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Staying active in the winter

How to Stay Active in the Winter

Nov 29, 2022

In theory, gym-goers are not supposed to be affected by the seasonal change that much. After all, their favorite physical activity takes place indoors. Still, the number of people who are active drops considerably over the winter months? Why is this the case and if so, how do you stay active in the winter?

The truth is that there are several reasons why people get inactive during the colder part of the year.

  • The first one is psychological – bad weather affects people’s mood and makes them reluctant to leave their homes.
  • When wearing layers and layers of clothing, they feel less incentivized to work out.
  • A lot of people find outdoor activities to be their favorite part of their fitness routine. This is much more difficult in the winter.

With all of this in mind and without further ado, here are a couple of tips to help you get around it.

Importance of Staying Active in the Winter 

Exercising in winter is not only necessary, but it also offers you a number of additional benefits that you shouldn’t ignore. For instance, in cold temperatures, you will have more endurance. Your heart doesn’t work as hard, you’re not sweating as much, and you’re not wasting as much energy while stationary. This means that if you’re pursuing higher athletic results and plan to push yourself harder (in the gym), you are still free to do so (you may get more out of your workout).

Second, working out at a cold temperature helps you burn fat a lot faster. Your own metabolism is burning fat in order to stay warm and if you double the efforts by working out, the results will be quite staggering. This means that just figuring out how to stay active in the winter might help you burn more fat than if you were to follow the same regimen during the warmer part of the year.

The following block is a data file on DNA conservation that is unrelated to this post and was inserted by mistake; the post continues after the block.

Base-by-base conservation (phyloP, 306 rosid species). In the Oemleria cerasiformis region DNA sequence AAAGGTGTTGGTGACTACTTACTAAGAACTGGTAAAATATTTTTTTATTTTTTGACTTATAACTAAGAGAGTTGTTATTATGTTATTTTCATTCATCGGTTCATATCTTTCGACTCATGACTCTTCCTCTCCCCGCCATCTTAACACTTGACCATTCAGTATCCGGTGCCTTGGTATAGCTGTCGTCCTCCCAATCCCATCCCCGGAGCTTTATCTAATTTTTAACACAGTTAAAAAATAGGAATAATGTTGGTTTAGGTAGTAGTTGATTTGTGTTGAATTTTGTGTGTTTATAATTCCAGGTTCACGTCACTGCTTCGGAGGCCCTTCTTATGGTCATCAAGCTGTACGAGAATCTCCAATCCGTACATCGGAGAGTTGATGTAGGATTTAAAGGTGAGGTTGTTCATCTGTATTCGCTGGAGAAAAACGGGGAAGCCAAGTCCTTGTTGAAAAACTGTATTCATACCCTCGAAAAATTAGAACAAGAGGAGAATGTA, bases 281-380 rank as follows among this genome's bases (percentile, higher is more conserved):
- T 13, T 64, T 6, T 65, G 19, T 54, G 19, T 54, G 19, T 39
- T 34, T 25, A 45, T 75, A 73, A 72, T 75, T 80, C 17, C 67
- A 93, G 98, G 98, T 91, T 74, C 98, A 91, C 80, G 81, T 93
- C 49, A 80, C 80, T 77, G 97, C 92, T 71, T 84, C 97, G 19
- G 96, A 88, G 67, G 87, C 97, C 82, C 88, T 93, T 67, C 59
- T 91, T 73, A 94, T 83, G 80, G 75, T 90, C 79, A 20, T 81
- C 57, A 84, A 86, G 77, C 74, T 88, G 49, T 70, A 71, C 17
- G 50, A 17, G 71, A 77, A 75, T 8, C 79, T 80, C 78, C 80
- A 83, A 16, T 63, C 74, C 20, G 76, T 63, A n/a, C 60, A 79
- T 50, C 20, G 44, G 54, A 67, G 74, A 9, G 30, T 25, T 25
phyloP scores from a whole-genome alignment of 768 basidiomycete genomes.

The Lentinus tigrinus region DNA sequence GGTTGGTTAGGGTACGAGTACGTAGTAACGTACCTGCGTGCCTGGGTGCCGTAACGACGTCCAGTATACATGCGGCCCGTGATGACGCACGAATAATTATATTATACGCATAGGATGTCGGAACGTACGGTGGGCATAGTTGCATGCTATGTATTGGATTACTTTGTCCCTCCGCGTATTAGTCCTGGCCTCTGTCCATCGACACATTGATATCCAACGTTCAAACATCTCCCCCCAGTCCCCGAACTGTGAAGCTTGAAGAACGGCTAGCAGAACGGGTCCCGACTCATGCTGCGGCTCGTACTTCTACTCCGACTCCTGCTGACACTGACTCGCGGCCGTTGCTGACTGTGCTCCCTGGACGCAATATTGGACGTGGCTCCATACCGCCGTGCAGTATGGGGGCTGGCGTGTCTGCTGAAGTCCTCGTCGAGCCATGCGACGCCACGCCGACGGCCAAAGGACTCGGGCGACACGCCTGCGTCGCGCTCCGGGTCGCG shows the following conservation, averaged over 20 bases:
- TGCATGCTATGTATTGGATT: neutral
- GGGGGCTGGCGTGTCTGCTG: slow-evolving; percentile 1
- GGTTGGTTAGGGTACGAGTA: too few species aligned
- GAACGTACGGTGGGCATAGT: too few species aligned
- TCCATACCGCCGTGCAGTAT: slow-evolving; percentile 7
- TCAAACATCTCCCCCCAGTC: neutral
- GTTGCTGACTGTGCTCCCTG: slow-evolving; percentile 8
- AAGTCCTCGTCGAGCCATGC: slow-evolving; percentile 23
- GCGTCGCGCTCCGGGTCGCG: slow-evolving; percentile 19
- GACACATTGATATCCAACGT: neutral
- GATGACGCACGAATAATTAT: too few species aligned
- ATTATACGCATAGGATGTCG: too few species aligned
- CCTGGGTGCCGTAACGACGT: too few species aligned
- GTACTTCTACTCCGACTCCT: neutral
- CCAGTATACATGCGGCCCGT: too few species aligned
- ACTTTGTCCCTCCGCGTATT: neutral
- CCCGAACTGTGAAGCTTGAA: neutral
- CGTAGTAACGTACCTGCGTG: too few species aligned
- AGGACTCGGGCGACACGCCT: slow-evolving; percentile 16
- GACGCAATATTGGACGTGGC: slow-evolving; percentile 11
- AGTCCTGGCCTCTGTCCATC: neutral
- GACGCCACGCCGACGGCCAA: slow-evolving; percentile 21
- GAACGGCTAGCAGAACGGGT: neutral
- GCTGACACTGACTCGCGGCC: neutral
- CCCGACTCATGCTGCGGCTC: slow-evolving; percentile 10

Another key importance of staying active in the winter lies in your mental health. During the winter days, people are exposed to less total sunlight, which gives pretty poor results when it comes to developing the seasonal affective disorder (SAD). Spending just 20 minutes per day outdoors or doing 60 minutes of exercise can help this. 

Many put off working out in the winter due to injury. It’s important to be proactive and to resolve any issues that could impair you from an active lifestyle. As always, consider finding an orthopedic doctor near you.

Outdoor Winter Workout

One thing that the majority of people see as an obstacle is the idea that they cannot do an outdoor workout during winter. This is simply not true. A lot of people out there don’t even change their regimen during the winter. They never ask how to stay active in the winter, instead, they just add layers of clothing and carry on with their daily running sessions.

When it comes to others, they find a winter alternative to their favorite outdoor sports. For starters, winter sports like snowshoeing, downhill skiing and snowboarding, ice-skating, and hockey are incredibly physically demanding. They boost your stamina, work your whole body, and make you burn fat.